I haven’t spent a full winter in a cold climate for 15 years. The weather is crisp and clear, and sometimes below freezing, but not particularly cold. Still, it took a long time to remember how to dress in layers easily, and how to keep track of all the winter gear need, the gloves, the scarves and hats.
A small milestone has passed, the Christmas and New Year’s period. Even months before, it was something that friends would ask about. And now it’s passed.
I stretched it out! Christmas lights went up in the streets: not too showy, quite elegant, we thought. My morning cycle to work became colder and brisk. All December, I rode while sing Christmas Carols, loudly, along the Seine, under the Eiffel Tower’s watch, or past the Christmas displays in the windows of the Bon Marché, where even the lights from cars and traffic signals converged with the holiday glow. Chestnuts roasting over open fires! Let it snow, let it snow, let it snow! Hark the herald angels sing. It never felt right to me singing cold weather Christmas carols in Sydney’s 30 degree heat, so this year, I indulged.
We went to a performance at Théâtre Chaillot by the Batsheva Dance Company, from Israel on Christmas Eve: ‘Decadance’, a selection of ten of their works: beautiful and unexpected movement.
Afterwards, we had a late dinner in the foyer of this vast and grand building with one of the best views of the Eiffel Tower in Paris. The lights sparkled every hour for five minutes; we were there for the 10pm and 11pm light show while served a most excellent three course meal, but for midnight were riding our bikes down the Champs-Elysées from the Arc de Triomphe: lots of people wandering around. I guess that’s what tourists do in Paris for Christmas.
On Christmas Day, we had a quiet morning, spoke to family by Skype, went to an incredible special lunch at Atelier de Joël Robuchon Etoile (see the blog post for photos), and spent the rest of the day recovering.
On 31 December, we took a train just 40 minutes to the outskirts of Paris, Saint Germain-en-Laye. The lovely old hotel, Pavillon Henri IV, recommended by a colleague, turned out to be part of the chateau where Louis XIV was born. They’re very proud of that.
There is a magnificent park next to the chateau, with miles of perfect rows of trees and sculpted bushes and pathways, running along a historic wall with a view of Paris, La Défense closer by and the Eiffel Tower far in the distance. We went for a lovely stroll through it on New Year’s Day.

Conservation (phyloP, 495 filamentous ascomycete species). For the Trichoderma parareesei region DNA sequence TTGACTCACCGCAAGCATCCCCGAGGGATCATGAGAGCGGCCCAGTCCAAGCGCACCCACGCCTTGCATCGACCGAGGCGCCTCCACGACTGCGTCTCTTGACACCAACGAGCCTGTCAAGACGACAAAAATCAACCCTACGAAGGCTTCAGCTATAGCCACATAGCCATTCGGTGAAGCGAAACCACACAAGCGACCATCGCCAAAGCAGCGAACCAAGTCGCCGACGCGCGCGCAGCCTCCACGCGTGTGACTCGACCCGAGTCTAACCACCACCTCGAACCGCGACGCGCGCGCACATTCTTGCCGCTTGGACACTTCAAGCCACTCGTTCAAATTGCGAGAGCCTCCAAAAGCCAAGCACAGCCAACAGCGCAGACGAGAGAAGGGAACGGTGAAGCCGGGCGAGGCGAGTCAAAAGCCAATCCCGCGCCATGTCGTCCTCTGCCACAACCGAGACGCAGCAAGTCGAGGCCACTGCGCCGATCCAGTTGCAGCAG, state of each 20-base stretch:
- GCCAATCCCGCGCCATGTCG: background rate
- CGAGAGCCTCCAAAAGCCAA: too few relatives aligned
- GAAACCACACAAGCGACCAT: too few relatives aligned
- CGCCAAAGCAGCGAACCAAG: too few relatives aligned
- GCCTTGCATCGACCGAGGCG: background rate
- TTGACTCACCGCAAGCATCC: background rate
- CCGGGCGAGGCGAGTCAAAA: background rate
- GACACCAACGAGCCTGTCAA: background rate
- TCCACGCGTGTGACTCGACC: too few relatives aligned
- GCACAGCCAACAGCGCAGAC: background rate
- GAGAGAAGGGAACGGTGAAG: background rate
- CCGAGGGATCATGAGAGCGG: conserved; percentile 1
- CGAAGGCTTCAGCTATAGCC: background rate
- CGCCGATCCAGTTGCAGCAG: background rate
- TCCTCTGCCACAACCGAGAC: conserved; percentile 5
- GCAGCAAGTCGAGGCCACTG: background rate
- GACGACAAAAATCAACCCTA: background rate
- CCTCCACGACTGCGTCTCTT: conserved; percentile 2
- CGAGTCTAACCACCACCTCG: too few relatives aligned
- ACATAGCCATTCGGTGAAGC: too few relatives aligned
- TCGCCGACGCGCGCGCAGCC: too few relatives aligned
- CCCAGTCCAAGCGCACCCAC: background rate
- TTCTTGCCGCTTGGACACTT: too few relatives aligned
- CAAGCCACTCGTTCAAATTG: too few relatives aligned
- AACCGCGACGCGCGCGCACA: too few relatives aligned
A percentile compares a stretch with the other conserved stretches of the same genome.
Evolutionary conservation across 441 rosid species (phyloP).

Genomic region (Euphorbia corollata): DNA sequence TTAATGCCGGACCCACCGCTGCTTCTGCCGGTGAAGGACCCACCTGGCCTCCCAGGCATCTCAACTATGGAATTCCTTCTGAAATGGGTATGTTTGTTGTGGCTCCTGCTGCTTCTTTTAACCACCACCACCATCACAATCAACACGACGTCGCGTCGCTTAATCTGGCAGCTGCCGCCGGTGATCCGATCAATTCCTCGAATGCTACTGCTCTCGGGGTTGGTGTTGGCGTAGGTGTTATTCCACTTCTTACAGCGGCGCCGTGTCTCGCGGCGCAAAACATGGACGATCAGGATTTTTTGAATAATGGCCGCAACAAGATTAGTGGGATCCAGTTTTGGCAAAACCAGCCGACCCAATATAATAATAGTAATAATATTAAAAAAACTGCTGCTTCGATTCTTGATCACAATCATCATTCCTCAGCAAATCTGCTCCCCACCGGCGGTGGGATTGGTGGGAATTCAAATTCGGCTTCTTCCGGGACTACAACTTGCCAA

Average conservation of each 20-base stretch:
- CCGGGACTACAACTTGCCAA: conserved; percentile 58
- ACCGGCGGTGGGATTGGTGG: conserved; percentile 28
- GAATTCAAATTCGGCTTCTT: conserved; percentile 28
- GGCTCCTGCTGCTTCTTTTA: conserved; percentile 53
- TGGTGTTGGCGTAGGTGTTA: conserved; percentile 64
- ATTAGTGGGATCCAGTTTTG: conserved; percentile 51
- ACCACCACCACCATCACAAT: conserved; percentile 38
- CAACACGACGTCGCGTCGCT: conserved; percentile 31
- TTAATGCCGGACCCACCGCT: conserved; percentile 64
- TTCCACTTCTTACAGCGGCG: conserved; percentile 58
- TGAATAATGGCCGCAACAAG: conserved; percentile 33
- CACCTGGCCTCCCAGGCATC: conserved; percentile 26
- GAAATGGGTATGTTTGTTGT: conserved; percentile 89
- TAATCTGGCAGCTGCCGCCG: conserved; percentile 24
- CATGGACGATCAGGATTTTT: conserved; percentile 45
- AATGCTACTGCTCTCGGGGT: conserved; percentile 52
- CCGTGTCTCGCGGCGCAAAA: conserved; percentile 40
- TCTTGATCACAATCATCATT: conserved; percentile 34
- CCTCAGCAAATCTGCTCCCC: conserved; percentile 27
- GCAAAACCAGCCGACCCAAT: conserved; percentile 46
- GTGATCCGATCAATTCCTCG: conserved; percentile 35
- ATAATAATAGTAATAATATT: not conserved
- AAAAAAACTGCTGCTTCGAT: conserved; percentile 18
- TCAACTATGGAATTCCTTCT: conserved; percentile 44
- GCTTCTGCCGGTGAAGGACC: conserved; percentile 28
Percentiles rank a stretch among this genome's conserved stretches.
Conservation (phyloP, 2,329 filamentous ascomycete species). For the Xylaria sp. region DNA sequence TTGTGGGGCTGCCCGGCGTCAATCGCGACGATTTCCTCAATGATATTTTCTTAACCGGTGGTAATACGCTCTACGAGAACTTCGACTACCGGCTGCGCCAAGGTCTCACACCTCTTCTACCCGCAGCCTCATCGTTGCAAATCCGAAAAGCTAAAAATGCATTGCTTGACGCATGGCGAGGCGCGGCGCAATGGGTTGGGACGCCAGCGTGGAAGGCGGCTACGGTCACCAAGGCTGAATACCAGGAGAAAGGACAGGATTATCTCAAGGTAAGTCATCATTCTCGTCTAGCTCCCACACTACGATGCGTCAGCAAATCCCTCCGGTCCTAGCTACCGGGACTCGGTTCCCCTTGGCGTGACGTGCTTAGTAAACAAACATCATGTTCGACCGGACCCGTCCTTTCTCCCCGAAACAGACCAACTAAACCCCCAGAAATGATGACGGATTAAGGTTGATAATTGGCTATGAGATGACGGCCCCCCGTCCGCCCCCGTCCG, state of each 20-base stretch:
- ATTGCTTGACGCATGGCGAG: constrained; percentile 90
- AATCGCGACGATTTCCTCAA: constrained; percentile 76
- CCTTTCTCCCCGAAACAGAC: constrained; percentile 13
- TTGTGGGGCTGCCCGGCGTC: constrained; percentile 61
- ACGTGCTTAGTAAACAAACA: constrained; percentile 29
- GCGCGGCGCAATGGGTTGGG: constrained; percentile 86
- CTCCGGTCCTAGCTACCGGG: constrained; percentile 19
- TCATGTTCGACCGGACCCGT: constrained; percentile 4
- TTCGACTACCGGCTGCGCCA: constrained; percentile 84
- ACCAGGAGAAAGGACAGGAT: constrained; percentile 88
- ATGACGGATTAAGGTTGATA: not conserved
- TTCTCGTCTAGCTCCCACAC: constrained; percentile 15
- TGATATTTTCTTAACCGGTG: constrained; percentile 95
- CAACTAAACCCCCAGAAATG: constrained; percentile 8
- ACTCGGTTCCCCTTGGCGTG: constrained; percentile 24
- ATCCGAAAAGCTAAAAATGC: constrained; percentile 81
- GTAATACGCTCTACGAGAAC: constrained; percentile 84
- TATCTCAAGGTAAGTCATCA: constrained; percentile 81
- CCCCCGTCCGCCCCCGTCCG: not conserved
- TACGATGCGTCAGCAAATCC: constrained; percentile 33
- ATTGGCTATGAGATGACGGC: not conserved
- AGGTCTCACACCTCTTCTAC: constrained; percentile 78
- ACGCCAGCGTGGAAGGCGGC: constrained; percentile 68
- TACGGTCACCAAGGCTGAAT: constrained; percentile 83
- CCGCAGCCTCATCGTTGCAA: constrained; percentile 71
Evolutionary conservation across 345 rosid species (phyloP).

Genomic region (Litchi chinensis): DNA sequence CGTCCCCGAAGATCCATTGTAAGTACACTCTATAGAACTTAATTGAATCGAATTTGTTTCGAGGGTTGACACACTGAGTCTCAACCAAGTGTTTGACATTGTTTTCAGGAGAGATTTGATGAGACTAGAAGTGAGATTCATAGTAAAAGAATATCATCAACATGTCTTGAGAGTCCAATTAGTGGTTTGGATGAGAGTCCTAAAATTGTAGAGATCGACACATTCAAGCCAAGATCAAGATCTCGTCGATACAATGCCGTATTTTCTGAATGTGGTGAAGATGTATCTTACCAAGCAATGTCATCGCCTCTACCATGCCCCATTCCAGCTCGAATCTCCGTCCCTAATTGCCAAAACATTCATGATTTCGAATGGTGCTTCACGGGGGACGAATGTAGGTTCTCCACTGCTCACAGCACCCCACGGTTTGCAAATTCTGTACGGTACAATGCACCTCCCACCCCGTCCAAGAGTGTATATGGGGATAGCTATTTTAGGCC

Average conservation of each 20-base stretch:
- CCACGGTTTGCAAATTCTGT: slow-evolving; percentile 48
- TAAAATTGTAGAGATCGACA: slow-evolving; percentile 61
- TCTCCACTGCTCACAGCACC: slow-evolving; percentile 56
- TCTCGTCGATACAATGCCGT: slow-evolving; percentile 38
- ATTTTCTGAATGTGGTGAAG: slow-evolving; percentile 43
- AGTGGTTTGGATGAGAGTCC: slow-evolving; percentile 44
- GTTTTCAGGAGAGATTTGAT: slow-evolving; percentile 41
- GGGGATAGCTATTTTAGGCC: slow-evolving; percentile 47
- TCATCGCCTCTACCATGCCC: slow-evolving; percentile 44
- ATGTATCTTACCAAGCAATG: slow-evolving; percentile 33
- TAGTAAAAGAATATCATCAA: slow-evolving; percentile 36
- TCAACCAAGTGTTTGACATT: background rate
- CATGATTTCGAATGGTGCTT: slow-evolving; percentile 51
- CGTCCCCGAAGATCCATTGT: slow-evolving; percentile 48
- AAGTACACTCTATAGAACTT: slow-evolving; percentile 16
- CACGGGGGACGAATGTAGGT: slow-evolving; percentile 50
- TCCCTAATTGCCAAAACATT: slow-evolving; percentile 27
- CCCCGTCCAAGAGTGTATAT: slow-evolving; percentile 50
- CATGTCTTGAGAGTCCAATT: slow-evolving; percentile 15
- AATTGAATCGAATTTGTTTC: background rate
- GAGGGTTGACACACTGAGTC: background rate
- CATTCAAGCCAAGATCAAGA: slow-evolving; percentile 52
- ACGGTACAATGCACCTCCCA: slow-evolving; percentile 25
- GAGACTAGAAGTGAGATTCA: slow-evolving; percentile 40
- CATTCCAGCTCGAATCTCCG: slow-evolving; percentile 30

The town itself was rather charming and old, and there we bought baguettes to go with the foie gras we’d brought, and a Gallete de Rois, a traditional pastry for the 2nd of January (we thought we’d start early). Layers of crisp puff pastry stuffed with frangipane, sweet almond paste: delicious.
We skipped the expensive party the hotel was hosting, drank a special bottle of champagne, as recommended by a sommelier pal (Jerome Prevost’s La Closerie), ate foie gras and brie de meaux, watched Downton Abbey on a laptop, and managed to stay up past midnight, somewhat of a struggle these days.
As the sky darkened, the lights of the city became in comparison more bright.
Through our hotel window, Paris stretched out wide in front of us and into the distance. I’m not sure I’ve been in a similar geography before, feeling like we were up on the edge of a wide pan, rather flatter than around where I grew up in Vancouver. We didn’t think there would be fireworks, but there were some quite close by, on the nearest banks of the Seine, and we saw others in the distance (with a brief flare from the Arc de Triomphe at midnight).
Far in the distance to the right: the strobelights of the Eiffel Tower at midnight, sparkling as we’d seen them on Christmas eve, though the rotating beacon continued on and on after that (as it does all night).
In the morning, the whole city slowly glowed pink and red and then became progressively lighter, welcoming the new year.